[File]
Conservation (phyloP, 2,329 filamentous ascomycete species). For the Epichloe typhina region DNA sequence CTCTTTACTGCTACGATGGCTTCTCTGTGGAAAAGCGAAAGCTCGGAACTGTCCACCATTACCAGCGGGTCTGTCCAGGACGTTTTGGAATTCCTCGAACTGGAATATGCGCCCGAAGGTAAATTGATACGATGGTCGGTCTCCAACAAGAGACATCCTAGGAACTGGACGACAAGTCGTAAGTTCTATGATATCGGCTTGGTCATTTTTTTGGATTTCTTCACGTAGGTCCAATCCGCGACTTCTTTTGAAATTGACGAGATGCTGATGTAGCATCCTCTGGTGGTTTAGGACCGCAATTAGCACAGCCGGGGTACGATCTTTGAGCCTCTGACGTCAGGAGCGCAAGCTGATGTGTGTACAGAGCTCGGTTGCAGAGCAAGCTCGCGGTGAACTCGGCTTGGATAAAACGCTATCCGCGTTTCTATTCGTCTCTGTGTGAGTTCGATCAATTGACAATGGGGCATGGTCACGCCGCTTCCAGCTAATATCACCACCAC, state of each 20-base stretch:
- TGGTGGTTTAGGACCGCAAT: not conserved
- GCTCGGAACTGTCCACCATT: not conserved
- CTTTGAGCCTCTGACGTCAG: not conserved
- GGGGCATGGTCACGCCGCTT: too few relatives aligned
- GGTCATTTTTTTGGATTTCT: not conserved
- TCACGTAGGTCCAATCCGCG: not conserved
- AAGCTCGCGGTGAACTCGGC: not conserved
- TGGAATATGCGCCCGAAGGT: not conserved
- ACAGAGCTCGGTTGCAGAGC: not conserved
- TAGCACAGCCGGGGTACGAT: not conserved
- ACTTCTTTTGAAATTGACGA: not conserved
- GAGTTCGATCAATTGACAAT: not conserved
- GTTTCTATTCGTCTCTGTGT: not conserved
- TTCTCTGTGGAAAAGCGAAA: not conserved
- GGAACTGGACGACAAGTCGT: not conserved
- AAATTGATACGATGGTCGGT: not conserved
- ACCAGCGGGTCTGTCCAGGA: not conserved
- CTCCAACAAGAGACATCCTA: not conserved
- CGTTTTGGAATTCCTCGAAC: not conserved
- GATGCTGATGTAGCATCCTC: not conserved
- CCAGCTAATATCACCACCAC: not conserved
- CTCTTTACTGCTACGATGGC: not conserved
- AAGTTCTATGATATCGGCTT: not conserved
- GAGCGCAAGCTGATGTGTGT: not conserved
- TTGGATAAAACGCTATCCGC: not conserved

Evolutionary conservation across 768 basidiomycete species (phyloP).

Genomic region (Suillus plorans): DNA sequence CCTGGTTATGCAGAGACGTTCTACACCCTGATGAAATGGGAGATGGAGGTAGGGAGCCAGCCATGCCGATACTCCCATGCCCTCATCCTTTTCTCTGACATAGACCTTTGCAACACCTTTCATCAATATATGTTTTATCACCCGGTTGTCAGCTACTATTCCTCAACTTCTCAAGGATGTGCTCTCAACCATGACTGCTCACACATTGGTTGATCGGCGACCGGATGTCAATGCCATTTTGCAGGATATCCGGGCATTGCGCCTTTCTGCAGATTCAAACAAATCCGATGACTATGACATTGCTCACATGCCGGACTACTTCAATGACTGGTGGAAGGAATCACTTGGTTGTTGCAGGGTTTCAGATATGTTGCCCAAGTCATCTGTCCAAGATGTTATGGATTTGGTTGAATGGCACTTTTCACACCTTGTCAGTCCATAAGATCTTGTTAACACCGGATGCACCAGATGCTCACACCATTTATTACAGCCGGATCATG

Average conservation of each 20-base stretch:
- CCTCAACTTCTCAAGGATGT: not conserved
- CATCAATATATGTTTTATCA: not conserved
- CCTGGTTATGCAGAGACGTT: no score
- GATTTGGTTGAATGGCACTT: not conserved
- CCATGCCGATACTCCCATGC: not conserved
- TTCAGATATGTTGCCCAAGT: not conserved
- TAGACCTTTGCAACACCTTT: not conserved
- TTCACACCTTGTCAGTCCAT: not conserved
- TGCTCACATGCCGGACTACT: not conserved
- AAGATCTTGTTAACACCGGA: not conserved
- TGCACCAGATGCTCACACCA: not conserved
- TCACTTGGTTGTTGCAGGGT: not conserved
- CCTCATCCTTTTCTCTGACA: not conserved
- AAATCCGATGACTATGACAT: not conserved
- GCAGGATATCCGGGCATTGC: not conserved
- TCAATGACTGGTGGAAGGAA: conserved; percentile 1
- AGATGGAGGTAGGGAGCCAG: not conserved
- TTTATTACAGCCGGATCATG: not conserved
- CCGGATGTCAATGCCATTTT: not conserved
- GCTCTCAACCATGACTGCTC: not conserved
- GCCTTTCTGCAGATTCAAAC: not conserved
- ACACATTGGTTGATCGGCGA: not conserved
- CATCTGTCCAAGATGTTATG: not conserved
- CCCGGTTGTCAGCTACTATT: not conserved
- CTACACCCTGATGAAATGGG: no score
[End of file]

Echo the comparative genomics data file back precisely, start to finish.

Conservation (phyloP, 2,329 filamentous ascomycete species). For the Epichloe typhina region DNA sequence CTCTTTACTGCTACGATGGCTTCTCTGTGGAAAAGCGAAAGCTCGGAACTGTCCACCATTACCAGCGGGTCTGTCCAGGACGTTTTGGAATTCCTCGAACTGGAATATGCGCCCGAAGGTAAATTGATACGATGGTCGGTCTCCAACAAGAGACATCCTAGGAACTGGACGACAAGTCGTAAGTTCTATGATATCGGCTTGGTCATTTTTTTGGATTTCTTCACGTAGGTCCAATCCGCGACTTCTTTTGAAATTGACGAGATGCTGATGTAGCATCCTCTGGTGGTTTAGGACCGCAATTAGCACAGCCGGGGTACGATCTTTGAGCCTCTGACGTCAGGAGCGCAAGCTGATGTGTGTACAGAGCTCGGTTGCAGAGCAAGCTCGCGGTGAACTCGGCTTGGATAAAACGCTATCCGCGTTTCTATTCGTCTCTGTGTGAGTTCGATCAATTGACAATGGGGCATGGTCACGCCGCTTCCAGCTAATATCACCACCAC, state of each 20-base stretch:
- TGGTGGTTTAGGACCGCAAT: not conserved
- GCTCGGAACTGTCCACCATT: not conserved
- CTTTGAGCCTCTGACGTCAG: not conserved
- GGGGCATGGTCACGCCGCTT: too few relatives aligned
- GGTCATTTTTTTGGATTTCT: not conserved
- TCACGTAGGTCCAATCCGCG: not conserved
- AAGCTCGCGGTGAACTCGGC: not conserved
- TGGAATATGCGCCCGAAGGT: not conserved
- ACAGAGCTCGGTTGCAGAGC: not conserved
- TAGCACAGCCGGGGTACGAT: not conserved
- ACTTCTTTTGAAATTGACGA: not conserved
- GAGTTCGATCAATTGACAAT: not conserved
- GTTTCTATTCGTCTCTGTGT: not conserved
- TTCTCTGTGGAAAAGCGAAA: not conserved
- GGAACTGGACGACAAGTCGT: not conserved
- AAATTGATACGATGGTCGGT: not conserved
- ACCAGCGGGTCTGTCCAGGA: not conserved
- CTCCAACAAGAGACATCCTA: not conserved
- CGTTTTGGAATTCCTCGAAC: not conserved
- GATGCTGATGTAGCATCCTC: not conserved
- CCAGCTAATATCACCACCAC: not conserved
- CTCTTTACTGCTACGATGGC: not conserved
- AAGTTCTATGATATCGGCTT: not conserved
- GAGCGCAAGCTGATGTGTGT: not conserved
- TTGGATAAAACGCTATCCGC: not conserved

Evolutionary conservation across 768 basidiomycete species (phyloP).

Genomic region (Suillus plorans): DNA sequence CCTGGTTATGCAGAGACGTTCTACACCCTGATGAAATGGGAGATGGAGGTAGGGAGCCAGCCATGCCGATACTCCCATGCCCTCATCCTTTTCTCTGACATAGACCTTTGCAACACCTTTCATCAATATATGTTTTATCACCCGGTTGTCAGCTACTATTCCTCAACTTCTCAAGGATGTGCTCTCAACCATGACTGCTCACACATTGGTTGATCGGCGACCGGATGTCAATGCCATTTTGCAGGATATCCGGGCATTGCGCCTTTCTGCAGATTCAAACAAATCCGATGACTATGACATTGCTCACATGCCGGACTACTTCAATGACTGGTGGAAGGAATCACTTGGTTGTTGCAGGGTTTCAGATATGTTGCCCAAGTCATCTGTCCAAGATGTTATGGATTTGGTTGAATGGCACTTTTCACACCTTGTCAGTCCATAAGATCTTGTTAACACCGGATGCACCAGATGCTCACACCATTTATTACAGCCGGATCATG

Average conservation of each 20-base stretch:
- CCTCAACTTCTCAAGGATGT: not conserved
- CATCAATATATGTTTTATCA: not conserved
- CCTGGTTATGCAGAGACGTT: no score
- GATTTGGTTGAATGGCACTT: not conserved
- CCATGCCGATACTCCCATGC: not conserved
- TTCAGATATGTTGCCCAAGT: not conserved
- TAGACCTTTGCAACACCTTT: not conserved
- TTCACACCTTGTCAGTCCAT: not conserved
- TGCTCACATGCCGGACTACT: not conserved
- AAGATCTTGTTAACACCGGA: not conserved
- TGCACCAGATGCTCACACCA: not conserved
- TCACTTGGTTGTTGCAGGGT: not conserved
- CCTCATCCTTTTCTCTGACA: not conserved
- AAATCCGATGACTATGACAT: not conserved
- GCAGGATATCCGGGCATTGC: not conserved
- TCAATGACTGGTGGAAGGAA: conserved; percentile 1
- AGATGGAGGTAGGGAGCCAG: not conserved
- TTTATTACAGCCGGATCATG: not conserved
- CCGGATGTCAATGCCATTTT: not conserved
- GCTCTCAACCATGACTGCTC: not conserved
- GCCTTTCTGCAGATTCAAAC: not conserved
- ACACATTGGTTGATCGGCGA: not conserved
- CATCTGTCCAAGATGTTATG: not conserved
- CCCGGTTGTCAGCTACTATT: not conserved
- CTACACCCTGATGAAATGGG: no score